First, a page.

The Financial Risk Associated With Inducing Yarn Frenzy in Knitters

Lynne Kiesling

There’s this really great outfit called Blue Moon Fiber Arts that makes some of the most gorgeous hand-dyed yarn for knitting that you can imagine; gorgeous yarn born out of the vision of one woman. I bought my first Blue Moon yarn, a variegated rayon in amazing shades of olive, a year and a half ago at Knit Purl in Portland, Oregon (a very nice and friendly store). Over the past year, lots of knitters around the world have fallen under the power of Socks that Rock, variegated sock yarn from Blue Moon. Indeed, I myself have a large skein of Socks that Rock, in the Cobblestone Country colorway. As soon as I’m done with the bamboo socks I’m making for the KP Spouse, I’ll be making these for myself.

Blue Moon runs a Rockin’ Sock Club in which you can sign up to receive a bi-monthly fix of Socks that Rock yarn for a year, among other goodies. Like so many other hobbies that appeal to fetishists, things like this sock club for this coveted yarn produced a frenzy, so much so that … Blue Moon’s bank closed its accounts and refunded all of the money to sock club members because they were convinced that Blue Moon was running a scam!

Is this the Patriot Act and the Bank Secrecy Act run amok, or just incompetent bank implementation of said regulation? It is certainly poor customer service!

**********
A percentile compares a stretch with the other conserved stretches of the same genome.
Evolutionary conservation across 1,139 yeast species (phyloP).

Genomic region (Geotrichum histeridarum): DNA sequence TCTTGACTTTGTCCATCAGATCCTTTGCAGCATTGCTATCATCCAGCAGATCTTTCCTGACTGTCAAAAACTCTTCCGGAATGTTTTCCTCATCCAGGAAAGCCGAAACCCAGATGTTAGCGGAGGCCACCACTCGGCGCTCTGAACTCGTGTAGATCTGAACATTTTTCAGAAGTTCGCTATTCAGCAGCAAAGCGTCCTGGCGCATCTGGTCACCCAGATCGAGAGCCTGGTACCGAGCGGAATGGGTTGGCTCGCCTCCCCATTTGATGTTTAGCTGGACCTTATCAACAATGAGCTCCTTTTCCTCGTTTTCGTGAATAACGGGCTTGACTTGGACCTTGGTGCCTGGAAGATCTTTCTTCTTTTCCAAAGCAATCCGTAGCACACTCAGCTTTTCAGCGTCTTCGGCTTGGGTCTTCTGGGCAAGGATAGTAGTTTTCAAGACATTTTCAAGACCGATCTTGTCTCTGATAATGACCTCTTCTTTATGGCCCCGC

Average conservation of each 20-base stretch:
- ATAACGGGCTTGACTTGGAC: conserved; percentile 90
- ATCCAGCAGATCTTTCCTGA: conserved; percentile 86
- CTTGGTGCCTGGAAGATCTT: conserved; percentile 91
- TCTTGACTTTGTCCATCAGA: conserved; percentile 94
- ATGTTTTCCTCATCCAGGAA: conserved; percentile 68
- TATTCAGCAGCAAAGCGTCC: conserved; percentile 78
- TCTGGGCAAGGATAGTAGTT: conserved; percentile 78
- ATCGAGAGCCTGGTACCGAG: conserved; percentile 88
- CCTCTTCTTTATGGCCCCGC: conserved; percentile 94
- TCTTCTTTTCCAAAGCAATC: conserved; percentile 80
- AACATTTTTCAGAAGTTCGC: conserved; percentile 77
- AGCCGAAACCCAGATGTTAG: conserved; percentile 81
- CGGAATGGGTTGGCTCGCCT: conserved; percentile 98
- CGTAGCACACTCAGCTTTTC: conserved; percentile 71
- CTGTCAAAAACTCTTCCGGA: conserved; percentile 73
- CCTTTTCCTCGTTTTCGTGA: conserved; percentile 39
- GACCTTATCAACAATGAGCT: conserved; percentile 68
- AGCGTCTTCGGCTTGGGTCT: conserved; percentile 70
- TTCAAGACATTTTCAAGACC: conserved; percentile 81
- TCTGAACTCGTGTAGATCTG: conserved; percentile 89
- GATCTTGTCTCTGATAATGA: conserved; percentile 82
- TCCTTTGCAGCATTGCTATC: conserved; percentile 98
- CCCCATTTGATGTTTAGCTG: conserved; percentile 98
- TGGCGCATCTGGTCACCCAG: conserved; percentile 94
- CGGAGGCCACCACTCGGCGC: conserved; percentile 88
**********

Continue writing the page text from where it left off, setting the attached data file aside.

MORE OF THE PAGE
For the Reader’s Digest condensed version check out this Yarn Harlot post and this post at January One. Just to give you a sense of how big a frenzy this yarn/club have produced, note the almost 200 comments on the Yarn Harlot post about the “scam”.

Note also Mr. Dubner’s notes on this event at Freakonomics. His wife’s been bitten by the bug too; will we soon be reading Freakonomics posts about how comfortable his homemade socks are? And he does comment that

Levitt’s sister runs Yarnzilla, an online and brick-and-mortar knitting emporium; and my wife has recently become a knitting zealot enthusiast. (I am always intrigued that so many people have embraced menial tasks — knitting, cooking, gardening, e.g. — as high-end hobbies, but that is a whole ‘nother story.)

I’d like to read that post, please, because it intrigues me too.

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4 thoughts on “The Financial Risk Associated With Inducing Yarn Frenzy in Knitters

  1. The first time i read the headline on this post I thought it said:

    The Financial Risk Associated With Inducing Yarn Frenzy in Kittens

  2. The first time i read the headline on this post I thought it said:

    The Financial Risk Associated With Inducing Yarn Frenzy in Kittens

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